Project Proposed: This project proposes a novel instrument and testbed environment based on a MIMO (Multiple-Input Multiple-Output) networking testbed for underwater deployment. The proposed instrument is based on a commercial system, i.e., Teledyne Bethos Telesonar modem, which would be extended for reconfigurability and rapid deployment, and thus adopted for wider usage. The basic extension of the existing commercial modem is the addition of an external controller hosting an open-source software communication suite. This software suite would provide the functionalities for reconfiguration of various networking functions for underwater deployment. The proposed instrument is expected to enable research in (i) underwater networking, (ii) acoustic signal processing and communications, and (iii) environmental ecosystem monitoring, modeling, and engineering, including: - MIMO underwater acoustic transceiver designs via high-end Digital Signal Processor (DSP) and a data recorder (hosted on the modems) for testing MIMO functions. - New MAC and routing protocols for underwater MIMO links and their testing under realistic conditions; - Collection of useful data that can be used in analysis and validation of theoretical models; - Access interface in order to allow other researchers to access the hardware; - Applications in a variety of important water and sea floor observation challenges, including earthquake and tsunami prediction, early warning and observation applications, as well as long term observations on water quality, currents, etc. in the Great Lakes. Broader Impacts: This project, unique in its goals and expected results, will provide the research community with an experimental platform for testing underwater communication ideas. The testbed will benefit research on underwater networking, acoustic underwater communications, and environmental monitoring. The developed testbed will be a research and training facility for undergraduate and graduate students, with unique theoretical and system design skills in underwater signal processing, communications, and networking. The PI and Co-PIs have a strong history and a current demonstration of their ability to attract and train both women and minorities in their areas of research. Students, including minority and women, will be engaged and a new course will be developed.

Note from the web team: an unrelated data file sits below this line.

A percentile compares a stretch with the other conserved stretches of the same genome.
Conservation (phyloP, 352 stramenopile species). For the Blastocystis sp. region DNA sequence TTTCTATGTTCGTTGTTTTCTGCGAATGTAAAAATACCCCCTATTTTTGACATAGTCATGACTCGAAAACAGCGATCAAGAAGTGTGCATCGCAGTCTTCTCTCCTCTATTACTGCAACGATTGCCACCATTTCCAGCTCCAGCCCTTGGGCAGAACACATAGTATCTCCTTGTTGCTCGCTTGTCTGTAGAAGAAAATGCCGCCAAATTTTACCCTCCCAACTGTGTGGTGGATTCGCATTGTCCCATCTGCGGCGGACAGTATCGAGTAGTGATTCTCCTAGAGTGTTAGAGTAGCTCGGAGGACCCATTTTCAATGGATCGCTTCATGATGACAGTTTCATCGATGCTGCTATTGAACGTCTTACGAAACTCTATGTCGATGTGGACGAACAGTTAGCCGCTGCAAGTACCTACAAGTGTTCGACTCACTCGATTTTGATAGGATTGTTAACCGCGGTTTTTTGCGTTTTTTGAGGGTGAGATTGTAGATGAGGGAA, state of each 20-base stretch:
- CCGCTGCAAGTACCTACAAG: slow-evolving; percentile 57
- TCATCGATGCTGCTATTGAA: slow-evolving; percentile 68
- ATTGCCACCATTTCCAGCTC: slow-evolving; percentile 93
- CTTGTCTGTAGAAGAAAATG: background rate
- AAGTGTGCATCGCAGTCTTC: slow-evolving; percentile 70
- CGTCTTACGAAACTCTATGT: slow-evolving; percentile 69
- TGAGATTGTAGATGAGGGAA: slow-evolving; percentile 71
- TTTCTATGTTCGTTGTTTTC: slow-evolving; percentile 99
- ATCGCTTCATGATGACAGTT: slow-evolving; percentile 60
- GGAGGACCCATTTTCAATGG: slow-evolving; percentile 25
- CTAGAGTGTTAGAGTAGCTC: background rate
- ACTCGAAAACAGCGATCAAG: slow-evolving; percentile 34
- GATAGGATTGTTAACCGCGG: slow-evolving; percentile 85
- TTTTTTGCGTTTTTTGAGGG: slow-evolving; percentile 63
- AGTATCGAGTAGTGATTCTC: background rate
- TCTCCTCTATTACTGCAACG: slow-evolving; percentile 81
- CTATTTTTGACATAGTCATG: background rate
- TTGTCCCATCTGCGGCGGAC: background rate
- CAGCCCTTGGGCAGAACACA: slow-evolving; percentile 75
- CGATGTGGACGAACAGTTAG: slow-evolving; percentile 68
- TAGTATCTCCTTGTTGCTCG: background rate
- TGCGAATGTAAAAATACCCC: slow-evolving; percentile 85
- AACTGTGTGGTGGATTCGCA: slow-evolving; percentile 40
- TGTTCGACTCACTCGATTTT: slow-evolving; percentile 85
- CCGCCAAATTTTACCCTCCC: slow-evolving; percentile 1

National Science Foundation (NSF)
Division of Computer and Network Systems (CNS)
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Rita V. Rodriguez
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Suny at Buffalo
United States
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